2010 NWSS Draft Horse Show
Colorado Draft Horse Assn.
You have read elsewhere in the Fence Post about the outstanding weather that this year’s National Western Stock Show enjoyed, that attendance was down just 1.5 percent from 2009 and everything was just great. Well, that carried through the last weekend of the show for the Draft Horse and Mule Show at the Events Center.
The All-American Six-up finals were here and the entries in the farm classes continue to increase, so the show continues to be very successful under Horse Show Manager Lara Richards and Draft Director Dennis Kuehl. Some additional classes were added, including a Log Skid on Thursday, normally a day used only for Halter Classes and added Six-up competition to accommodate the All-American National Championship. The series requires three performances by the 12 entrants before a different judge each time and then the cumulative scores are tabulated to decide the overall winner, the equivalent of winning the Super Bowl. Dick Sparrow of Zehring, Iowa, the most famous and leading guru for draft horse competition, said the 12 teams presented at the show were the best he had ever seen in a class. He has competed in, performed in, or attended every Draft Show at the Stock Show during his 80 years. These Six-up classes were in addition to the regular Open Six-up Class.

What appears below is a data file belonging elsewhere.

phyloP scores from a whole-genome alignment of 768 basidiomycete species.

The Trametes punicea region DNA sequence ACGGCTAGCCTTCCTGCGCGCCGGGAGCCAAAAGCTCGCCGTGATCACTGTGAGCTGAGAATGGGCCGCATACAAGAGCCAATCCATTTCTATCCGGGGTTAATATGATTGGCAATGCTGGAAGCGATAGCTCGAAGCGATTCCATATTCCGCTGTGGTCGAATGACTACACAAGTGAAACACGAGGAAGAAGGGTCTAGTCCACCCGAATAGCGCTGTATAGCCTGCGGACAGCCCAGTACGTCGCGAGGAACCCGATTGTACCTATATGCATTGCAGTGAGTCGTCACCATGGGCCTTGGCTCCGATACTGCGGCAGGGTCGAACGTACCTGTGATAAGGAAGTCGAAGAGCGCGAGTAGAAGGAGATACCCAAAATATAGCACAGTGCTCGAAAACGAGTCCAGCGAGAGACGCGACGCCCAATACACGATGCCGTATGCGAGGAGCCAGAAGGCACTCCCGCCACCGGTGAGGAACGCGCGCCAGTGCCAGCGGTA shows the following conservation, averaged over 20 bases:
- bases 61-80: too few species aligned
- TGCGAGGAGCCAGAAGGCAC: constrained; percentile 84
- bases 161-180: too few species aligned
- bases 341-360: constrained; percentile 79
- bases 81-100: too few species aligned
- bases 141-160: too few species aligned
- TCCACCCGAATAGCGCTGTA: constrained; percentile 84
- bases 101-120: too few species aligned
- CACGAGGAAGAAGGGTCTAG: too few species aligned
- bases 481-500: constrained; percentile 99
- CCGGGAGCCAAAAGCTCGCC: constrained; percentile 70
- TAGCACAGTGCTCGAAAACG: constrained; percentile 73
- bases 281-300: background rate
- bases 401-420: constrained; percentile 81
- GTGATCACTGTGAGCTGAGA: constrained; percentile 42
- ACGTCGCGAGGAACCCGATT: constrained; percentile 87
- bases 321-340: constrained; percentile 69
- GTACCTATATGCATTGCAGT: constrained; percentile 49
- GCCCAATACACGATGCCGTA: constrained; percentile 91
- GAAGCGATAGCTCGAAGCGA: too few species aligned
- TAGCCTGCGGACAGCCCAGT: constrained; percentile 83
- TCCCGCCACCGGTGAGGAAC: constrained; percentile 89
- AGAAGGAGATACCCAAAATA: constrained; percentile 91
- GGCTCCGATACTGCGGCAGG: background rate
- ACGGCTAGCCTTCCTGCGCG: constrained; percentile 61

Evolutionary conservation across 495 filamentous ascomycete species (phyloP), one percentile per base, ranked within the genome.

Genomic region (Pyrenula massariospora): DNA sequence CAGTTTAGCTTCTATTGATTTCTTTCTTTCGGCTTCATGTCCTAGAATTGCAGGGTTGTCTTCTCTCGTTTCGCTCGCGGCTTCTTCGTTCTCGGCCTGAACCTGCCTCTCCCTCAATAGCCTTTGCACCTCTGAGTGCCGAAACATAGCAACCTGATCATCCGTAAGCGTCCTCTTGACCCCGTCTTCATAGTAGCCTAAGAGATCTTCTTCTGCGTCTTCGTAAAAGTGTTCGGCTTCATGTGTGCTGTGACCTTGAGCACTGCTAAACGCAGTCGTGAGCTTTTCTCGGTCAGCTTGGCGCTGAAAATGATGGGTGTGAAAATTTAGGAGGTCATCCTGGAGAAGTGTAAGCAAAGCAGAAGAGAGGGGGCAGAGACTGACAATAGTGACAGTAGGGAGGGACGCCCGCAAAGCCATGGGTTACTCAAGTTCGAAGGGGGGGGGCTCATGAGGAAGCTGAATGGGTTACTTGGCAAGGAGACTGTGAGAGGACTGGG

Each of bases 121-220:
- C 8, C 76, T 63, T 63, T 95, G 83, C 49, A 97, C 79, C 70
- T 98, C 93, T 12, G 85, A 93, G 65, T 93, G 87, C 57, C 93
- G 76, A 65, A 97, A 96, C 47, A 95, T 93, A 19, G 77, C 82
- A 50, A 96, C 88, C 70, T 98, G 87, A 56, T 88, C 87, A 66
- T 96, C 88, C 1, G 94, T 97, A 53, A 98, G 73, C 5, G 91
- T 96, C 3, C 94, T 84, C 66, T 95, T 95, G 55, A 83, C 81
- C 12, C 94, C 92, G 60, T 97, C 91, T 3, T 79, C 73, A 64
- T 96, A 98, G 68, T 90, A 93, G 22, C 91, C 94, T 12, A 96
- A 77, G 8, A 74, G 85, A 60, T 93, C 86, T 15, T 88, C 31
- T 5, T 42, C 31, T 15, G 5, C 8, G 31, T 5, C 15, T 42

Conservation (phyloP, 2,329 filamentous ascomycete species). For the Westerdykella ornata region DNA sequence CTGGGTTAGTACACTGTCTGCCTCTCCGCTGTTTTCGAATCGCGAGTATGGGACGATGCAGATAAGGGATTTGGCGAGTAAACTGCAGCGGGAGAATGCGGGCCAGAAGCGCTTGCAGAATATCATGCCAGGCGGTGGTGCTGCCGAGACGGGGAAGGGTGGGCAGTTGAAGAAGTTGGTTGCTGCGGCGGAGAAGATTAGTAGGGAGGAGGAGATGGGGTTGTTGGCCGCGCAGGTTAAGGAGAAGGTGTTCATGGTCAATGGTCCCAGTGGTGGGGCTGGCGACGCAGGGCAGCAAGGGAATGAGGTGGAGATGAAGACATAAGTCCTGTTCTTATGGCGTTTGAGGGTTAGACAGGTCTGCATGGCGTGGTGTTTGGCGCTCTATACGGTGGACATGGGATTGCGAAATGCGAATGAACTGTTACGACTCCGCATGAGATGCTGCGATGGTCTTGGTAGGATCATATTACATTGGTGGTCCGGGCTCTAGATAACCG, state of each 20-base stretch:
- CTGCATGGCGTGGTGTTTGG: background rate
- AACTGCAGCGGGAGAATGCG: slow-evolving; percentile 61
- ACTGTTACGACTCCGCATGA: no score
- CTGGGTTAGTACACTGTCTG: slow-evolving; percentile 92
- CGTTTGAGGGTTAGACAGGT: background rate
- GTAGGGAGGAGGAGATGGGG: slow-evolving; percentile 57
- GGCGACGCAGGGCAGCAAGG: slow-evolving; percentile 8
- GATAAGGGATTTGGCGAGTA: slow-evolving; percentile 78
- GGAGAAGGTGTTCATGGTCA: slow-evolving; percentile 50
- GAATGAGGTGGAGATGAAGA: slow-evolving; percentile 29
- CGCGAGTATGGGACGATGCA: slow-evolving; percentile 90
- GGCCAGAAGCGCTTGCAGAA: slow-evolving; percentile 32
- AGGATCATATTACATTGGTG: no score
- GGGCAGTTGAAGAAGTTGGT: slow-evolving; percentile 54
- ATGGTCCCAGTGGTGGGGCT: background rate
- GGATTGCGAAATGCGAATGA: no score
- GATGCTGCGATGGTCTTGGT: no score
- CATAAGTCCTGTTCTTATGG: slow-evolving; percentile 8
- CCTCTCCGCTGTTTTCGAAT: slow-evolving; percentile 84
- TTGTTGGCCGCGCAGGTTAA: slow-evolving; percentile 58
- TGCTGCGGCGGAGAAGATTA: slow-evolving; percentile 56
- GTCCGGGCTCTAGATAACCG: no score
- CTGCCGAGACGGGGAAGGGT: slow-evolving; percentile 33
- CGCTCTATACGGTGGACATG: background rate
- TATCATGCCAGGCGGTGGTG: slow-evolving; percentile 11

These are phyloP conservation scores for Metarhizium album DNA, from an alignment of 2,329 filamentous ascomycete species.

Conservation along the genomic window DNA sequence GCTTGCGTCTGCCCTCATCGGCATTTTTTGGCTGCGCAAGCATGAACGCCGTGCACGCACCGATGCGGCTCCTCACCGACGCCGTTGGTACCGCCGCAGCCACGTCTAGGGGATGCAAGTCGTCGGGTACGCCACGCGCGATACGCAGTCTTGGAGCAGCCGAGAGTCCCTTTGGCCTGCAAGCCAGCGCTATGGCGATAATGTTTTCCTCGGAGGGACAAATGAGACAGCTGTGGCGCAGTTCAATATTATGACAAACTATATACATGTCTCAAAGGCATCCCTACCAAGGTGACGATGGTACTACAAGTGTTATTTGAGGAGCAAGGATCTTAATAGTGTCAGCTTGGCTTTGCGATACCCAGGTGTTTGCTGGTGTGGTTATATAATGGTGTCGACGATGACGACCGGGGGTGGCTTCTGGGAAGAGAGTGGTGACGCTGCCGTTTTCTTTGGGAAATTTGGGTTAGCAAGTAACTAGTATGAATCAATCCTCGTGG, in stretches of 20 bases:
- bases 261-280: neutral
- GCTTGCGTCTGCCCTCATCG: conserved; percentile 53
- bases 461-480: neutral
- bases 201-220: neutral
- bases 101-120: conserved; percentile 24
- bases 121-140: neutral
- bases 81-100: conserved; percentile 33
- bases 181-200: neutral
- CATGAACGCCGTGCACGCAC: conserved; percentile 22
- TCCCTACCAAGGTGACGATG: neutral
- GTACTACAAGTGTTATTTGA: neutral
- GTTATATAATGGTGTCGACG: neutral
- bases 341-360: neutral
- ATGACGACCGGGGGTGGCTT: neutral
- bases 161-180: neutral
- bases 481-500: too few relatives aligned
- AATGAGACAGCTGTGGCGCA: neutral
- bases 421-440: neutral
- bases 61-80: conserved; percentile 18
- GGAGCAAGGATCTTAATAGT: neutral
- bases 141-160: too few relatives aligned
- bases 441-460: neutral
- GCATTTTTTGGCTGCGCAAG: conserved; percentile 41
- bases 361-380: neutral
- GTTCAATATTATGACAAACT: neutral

The farm team classes, especially the Feed Team Race, continue to be crowd pleasers as they are performed during the Ticketed Performances, culminating in the finals on Sunday.
There were 13 Eight-Up hitches in the Arena on Sunday, the largest number ever for the Stock Show, according to Dennis Kuehl, of Longmont, Colo.
The best and easiest way to get results for the Draft Show is to go to the NWSS Web site and click on show results.
One final note, Harley Troyer of Fort Lupton, Colo., just missed a triple play by winning the Farm Team, Farm Team Obstacle and placing second in the Feed Team Race to Greg Kearns of Elizabeth, Colo. Less than a second decided the outcome.
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From June through September, John Etchart spends most of the day driving a tractor through hayfields below the mountains near Meeker in northwestern Colorado.